Miguel sent in this image from the U.K. fashion magazine Fabulous, illustrating the results of their survey (see caveat below) showing that women have a significantly smaller body size ideal than men report preferring.
Just to clarify, those are British sizes. The equivalent U.S. sizes would be 10, 6, and 14, according to this size conversion chart.
I pondered whether to post this, given that I have basically no confidence in surveys conducted by beauty magazines. I wasn’t able to find any information about the methodology, but I doubt they used a truly random sample. My guess would be it was either an online poll or they went out on the street and asked some people who walked by. I also noticed that one question on the survey had one category of “3” and another category of “3+,” which means the answer categories overlap (or, to put it technically, are not mutually exclusive)–a pretty poor survey design, really. So I would take this particular study with an enormous grain of salt (or use it to discuss research methods and when we should be suspicious of results).
That said, there is evidence from other sources that women do impose a harsher body ideal on themselves than men at least claim they find attractive, so I decided to go ahead and post it as a useful illustration of that tendency. Of course…both men and women report an ideal female body size significant smaller than the average woman’s body.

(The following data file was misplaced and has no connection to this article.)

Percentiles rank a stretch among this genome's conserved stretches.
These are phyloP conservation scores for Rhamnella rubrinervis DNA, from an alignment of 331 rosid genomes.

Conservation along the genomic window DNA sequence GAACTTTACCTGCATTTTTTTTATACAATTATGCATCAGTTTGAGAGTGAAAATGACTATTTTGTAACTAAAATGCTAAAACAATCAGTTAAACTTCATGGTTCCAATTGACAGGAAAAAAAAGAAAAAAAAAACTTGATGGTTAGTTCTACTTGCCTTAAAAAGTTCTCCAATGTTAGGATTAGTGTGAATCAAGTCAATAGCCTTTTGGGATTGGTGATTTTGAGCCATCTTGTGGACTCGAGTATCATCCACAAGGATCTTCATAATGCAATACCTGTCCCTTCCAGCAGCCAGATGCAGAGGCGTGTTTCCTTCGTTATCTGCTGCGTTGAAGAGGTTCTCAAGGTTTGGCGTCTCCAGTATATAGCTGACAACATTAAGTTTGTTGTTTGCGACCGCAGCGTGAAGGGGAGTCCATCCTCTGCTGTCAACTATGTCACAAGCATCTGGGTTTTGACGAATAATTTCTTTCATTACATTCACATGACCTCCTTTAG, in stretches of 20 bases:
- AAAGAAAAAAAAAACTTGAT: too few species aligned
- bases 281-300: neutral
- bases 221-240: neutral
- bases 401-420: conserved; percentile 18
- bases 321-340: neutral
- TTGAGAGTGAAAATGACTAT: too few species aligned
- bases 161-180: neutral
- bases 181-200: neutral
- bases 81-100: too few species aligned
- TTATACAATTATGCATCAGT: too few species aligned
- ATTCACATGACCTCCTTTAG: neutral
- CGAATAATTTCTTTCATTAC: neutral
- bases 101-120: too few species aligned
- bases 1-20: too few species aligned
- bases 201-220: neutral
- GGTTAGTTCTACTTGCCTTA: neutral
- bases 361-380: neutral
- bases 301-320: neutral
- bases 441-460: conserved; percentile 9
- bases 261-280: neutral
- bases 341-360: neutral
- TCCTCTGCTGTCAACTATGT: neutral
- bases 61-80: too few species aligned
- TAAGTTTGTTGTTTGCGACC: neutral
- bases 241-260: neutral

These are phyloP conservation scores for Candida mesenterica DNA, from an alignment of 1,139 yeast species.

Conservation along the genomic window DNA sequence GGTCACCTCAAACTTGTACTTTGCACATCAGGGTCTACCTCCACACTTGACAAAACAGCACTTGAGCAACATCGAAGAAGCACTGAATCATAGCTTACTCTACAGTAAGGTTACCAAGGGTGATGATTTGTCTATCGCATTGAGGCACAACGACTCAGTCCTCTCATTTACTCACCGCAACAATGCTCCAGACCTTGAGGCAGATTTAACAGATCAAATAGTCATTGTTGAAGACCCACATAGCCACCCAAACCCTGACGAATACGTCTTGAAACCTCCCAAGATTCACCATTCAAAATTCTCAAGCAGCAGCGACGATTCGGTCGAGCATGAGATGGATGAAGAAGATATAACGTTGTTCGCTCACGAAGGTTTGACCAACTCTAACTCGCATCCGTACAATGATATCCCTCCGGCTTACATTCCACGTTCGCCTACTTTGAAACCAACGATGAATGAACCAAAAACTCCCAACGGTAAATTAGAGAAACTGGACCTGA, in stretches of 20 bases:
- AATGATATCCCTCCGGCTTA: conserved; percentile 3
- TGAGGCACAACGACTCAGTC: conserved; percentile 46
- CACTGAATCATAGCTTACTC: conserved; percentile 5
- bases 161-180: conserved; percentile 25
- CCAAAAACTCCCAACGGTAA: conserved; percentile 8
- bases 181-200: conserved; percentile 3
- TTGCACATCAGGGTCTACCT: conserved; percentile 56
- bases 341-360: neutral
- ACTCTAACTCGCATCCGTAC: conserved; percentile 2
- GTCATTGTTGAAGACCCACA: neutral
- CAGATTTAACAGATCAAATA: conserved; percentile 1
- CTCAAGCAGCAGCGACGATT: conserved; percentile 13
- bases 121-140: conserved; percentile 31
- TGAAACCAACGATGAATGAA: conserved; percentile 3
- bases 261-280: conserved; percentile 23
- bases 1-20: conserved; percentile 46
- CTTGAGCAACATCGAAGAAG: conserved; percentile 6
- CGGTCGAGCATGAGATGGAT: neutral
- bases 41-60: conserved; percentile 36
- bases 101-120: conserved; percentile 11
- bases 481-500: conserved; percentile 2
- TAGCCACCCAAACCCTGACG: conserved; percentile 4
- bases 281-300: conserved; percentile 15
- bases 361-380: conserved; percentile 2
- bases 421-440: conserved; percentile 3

There is something kind of weird here, though. I’ve seen these types of findings reported several times, and the implication always seems to be that women should breathe a sigh of relief because it turns out we could gain a few pounds and men would still find us (maybe even more!) attractive. This isn’t challenging the idea of conformity to body ideals, it’s just saying we can eat a *bit* more. If you look at the survey results, men were asked a number of questions about how they felt about their female partners’ bodies, whether they would leave them if they gained weight, etc., and women were asked if they worry whether their male partners find them attractive. This reinforces, rather than challenges, the male gaze as an obsession for women. I mean, I think we’re supposed to feel better than men claim to prefer women a size larger than women do…but we also learn that 28% of men said they’d like their girlfriends to drop a dress size. And at the bottom of the page is a link to join the magazine’s diet club to “lose a stone in just six weeks.”
So you could use this, as well as the linked survey results page, as an example of the contradictory messages women often get in fashion mags–that they should love their bodies, go on a diet, find themselves beautiful, and worry about whether their (always male) partners find them attractive, all at the same time.
Thanks for the link, Miguel!